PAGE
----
William Trevor’s strangely uplifting tale of a faltering love affair deserves to secure the author the Booker Prize
By Lorna Bradbury, The Telegraph, 29 Aug 2009
In this era when we worship youth, it might be said of William Trevor that he is a glorious exception to the rule that writers are at their best when they are young. Even their greatest defenders wouldn’t say that Martin Amis or Philip Roth have in later life come close to anything they achieved in their thirties.
But at the age of 81, Trevor, quietly, steadily, deep in the Devon countryside, produces books that are as consistently brilliant as his first novel, The Old Boys (1964), described at the time by Evelyn Waugh as “uncommonly well written, gruesome, funny and original”.
And if there is no diminution in the quality of the writing, there has been no let-up in quantity either; in the last decade there have been three volumes of stories as well as a novel, The Story of Lucy Gault, all of which are marked by wit and originality, and a chiselled, simple style.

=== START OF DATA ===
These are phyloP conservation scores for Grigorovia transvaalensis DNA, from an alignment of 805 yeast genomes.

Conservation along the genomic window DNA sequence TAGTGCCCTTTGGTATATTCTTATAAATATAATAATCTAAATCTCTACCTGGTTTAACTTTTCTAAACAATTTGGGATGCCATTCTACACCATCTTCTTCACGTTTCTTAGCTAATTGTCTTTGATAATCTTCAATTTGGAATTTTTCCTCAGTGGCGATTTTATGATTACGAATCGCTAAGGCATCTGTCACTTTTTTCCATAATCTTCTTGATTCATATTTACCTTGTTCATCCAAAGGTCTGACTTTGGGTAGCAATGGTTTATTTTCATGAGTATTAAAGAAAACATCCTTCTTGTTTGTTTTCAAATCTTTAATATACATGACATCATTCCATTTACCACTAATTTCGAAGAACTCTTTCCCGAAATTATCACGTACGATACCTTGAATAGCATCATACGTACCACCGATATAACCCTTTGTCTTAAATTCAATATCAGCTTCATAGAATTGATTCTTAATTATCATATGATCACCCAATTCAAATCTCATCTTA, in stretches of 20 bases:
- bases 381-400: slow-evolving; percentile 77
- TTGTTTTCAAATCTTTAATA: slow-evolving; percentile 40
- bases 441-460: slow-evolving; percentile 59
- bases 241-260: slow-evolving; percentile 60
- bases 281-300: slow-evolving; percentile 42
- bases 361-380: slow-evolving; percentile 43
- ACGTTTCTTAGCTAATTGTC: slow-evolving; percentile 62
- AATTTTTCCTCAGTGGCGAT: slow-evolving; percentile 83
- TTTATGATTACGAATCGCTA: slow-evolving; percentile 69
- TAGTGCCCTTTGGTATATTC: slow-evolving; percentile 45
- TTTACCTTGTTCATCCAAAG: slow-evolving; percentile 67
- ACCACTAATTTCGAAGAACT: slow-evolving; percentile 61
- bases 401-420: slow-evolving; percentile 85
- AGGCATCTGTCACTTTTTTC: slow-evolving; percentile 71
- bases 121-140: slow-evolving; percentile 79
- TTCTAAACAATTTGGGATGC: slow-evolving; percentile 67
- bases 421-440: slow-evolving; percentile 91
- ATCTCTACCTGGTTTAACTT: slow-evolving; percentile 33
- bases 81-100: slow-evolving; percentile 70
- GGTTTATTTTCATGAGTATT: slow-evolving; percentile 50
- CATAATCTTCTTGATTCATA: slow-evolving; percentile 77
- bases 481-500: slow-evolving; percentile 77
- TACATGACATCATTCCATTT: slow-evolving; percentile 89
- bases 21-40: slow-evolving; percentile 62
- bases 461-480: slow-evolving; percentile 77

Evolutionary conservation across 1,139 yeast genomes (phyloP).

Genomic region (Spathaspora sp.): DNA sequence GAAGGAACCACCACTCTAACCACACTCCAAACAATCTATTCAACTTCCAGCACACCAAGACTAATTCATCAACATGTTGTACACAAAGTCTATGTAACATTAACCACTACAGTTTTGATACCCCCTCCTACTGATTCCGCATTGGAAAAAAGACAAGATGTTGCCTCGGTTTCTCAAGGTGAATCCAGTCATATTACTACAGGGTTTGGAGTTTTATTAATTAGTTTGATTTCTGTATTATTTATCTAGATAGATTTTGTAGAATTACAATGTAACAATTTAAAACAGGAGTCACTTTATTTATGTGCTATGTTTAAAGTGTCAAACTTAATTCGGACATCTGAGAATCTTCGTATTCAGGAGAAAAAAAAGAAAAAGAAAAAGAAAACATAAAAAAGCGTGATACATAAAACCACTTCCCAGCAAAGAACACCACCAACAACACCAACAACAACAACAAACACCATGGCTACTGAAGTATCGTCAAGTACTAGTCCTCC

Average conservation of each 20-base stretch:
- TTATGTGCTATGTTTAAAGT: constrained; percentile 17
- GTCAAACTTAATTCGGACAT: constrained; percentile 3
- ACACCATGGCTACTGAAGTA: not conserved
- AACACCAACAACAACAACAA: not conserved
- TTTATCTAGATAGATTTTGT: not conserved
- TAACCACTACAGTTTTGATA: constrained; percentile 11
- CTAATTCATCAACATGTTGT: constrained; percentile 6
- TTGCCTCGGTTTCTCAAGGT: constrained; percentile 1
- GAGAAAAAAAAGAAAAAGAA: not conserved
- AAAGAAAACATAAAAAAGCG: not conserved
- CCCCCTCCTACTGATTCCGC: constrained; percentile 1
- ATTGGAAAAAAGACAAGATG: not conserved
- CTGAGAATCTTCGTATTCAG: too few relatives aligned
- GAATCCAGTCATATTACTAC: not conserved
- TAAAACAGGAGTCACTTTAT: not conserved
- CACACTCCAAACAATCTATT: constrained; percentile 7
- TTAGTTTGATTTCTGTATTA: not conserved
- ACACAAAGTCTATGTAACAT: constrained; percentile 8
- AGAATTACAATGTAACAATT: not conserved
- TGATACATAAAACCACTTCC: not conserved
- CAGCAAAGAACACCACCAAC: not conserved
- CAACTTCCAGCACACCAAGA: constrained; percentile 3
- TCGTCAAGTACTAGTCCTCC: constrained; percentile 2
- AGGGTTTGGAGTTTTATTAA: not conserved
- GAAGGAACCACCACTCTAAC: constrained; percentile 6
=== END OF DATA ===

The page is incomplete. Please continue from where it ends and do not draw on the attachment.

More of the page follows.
Though the range of his stories is broad, taking in many of the more shocking aspects of modern life (from a serial killer in Felicia’s Journey to sexual abuse in Death in Summer), they are as recognisably his as are those of Alice Munro or of Raymond Carver.
Love and Summer, his 14th novel, is set in the small fictional town of Rathmoye in the Fifties and describes the faltering love affair one summer between Ellie, a foundling brought up by nuns and delivered as a housekeeper and later wife to a local farmer, and a young man, Florian, the son of two recently deceased watercolourists who knows he cannot succeed as an artist and is on the run from the decaying grandeur of his family home.
202pp, Viking, £18.99